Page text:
Credit: Scott Hunter
|Mackena's parents, Shannon & Kelly|
Bell, were high school sweethearts.
“I think it was his goal to try to make us love the sport as much as he did, and my mom was very supportive of that.”
Sisters on wheels
Born and raised in Carson City, Nevada, Bell and her younger sister Kellcy spent most of their childhood on wheels. Family outings usually included motorized vehicles of some sort – riding jet skis at the lake or four-wheeling over sand dunes. Even at home, they had a race track with jumps in the backyard around the garage.
“We’d go out there and ride our quads for hours until our mom said we had to come inside."
By the time she was 12, Mackena enjoyed go karts and the Bell sisters raced them together for several years. “My dad always said when we would pull into race tracks that he wanted those people to know his girls were there,” Mackena said.
|Kellcy (left) and Mackena with their go karts.|
|Mackena & Kellcy|
From go karts to Legends cars
The local dirt track where she raced Outlaws was inside what Mackena called a “normal Saturday night asphalt track.” She was inspired by an older girl named Amy Barnes, who raced against her dad.
“I remember being her biggest fan. She was in USAC Sprint cars when I was racing go karts in the infield. And I thought, ‘I want to do that one day.’”
At age 14, Bell made the switch from go karts to Legends cars. She won Rookie of the Year and became the first woman to win a Legends championship in the history of Champion Speedway.
|Mackena's Legends car|
Whereas go kart races were just something she did for fun with her family, Legends races actually had spectators in the stands. Bell could be a role model, helping kids see that they can do whatever they dream of doing.
“When autograph sessions would come up and little girls would say, ‘Wow, you race?’ that’s when I knew, ‘This is a big deal.’ That’s when I knew I didn’t want to do anything else.”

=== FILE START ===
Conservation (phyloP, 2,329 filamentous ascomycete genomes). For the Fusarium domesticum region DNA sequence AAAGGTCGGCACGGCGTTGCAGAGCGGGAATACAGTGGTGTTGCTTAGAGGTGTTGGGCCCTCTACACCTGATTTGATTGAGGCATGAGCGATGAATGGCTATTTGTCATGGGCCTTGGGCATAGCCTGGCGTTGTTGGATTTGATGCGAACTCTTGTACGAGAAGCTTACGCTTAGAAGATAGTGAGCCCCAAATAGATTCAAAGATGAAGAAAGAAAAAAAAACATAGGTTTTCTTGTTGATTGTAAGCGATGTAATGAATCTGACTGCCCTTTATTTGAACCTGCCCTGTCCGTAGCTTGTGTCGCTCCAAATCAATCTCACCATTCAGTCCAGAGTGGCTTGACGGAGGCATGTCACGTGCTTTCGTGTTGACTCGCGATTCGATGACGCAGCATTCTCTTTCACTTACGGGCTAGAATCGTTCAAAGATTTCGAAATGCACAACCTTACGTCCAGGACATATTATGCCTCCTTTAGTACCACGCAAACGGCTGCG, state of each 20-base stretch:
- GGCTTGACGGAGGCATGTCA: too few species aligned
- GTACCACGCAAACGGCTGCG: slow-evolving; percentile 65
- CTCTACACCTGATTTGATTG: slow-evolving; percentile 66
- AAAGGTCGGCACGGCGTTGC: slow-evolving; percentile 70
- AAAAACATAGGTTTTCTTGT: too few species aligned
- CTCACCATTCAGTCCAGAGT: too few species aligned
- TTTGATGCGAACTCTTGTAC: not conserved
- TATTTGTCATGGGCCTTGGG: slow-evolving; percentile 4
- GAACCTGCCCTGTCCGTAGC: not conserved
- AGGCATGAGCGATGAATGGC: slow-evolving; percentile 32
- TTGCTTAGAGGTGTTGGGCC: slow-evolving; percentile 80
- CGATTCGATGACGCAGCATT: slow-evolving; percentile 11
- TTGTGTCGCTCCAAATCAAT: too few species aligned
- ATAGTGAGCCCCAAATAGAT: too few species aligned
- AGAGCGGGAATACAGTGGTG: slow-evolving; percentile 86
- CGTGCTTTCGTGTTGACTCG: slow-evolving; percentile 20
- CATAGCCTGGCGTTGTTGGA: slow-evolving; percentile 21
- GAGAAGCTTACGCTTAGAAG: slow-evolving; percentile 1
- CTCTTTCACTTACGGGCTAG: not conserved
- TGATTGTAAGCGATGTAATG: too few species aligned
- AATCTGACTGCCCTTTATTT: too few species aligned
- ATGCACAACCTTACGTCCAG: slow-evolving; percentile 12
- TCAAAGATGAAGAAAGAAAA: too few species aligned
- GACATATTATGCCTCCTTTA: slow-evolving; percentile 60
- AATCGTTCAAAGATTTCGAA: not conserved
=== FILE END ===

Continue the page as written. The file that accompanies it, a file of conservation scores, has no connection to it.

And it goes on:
“She said, ‘People are always watching you.’ That’s probably the most influential comment anybody has made to me. I think it’s helped in a lot of situations.”
Bell raced throughout her high school years, where she was voted both Prom Queen and Female Class Clown. She laughed about the latter title.
“I’m sure my smart alec ways got me there,” she said. “I like to joke around a lot. I remember getting kicked out of classes, sitting outside the door, for talking too much. I was always talking about racing.”
A new team
When she turned 18, Bell heard about the Drive for Diversity (D4D) program, but she didn’t have enough seat time on asphalt to apply. She and her family bought a Late Model car, formed Mackena Bell Motorsports and she ran her rookie year in the series, finishing eighth in points, even after missing four races.
Bell said being part of a racing family means a lot of sacrifice of both finances and time. “I would like to thank my parents and my sister for their support. I don’t ever really get to say thank you and I hope they realize that it means a lot to me,” Mackena said. “The stories we can tell and the accomplishments my parents and I have achieved and the times and memories with my sister and all that kind of stuff – you can’t put a price tag on it.”
The next year, in 2009, Bell applied for NASCAR’s Drive for Diversity program and was chosen to participate. After running solely on small tracks, moving up to Super Late Models on half-mile tracks had a steep learning curve.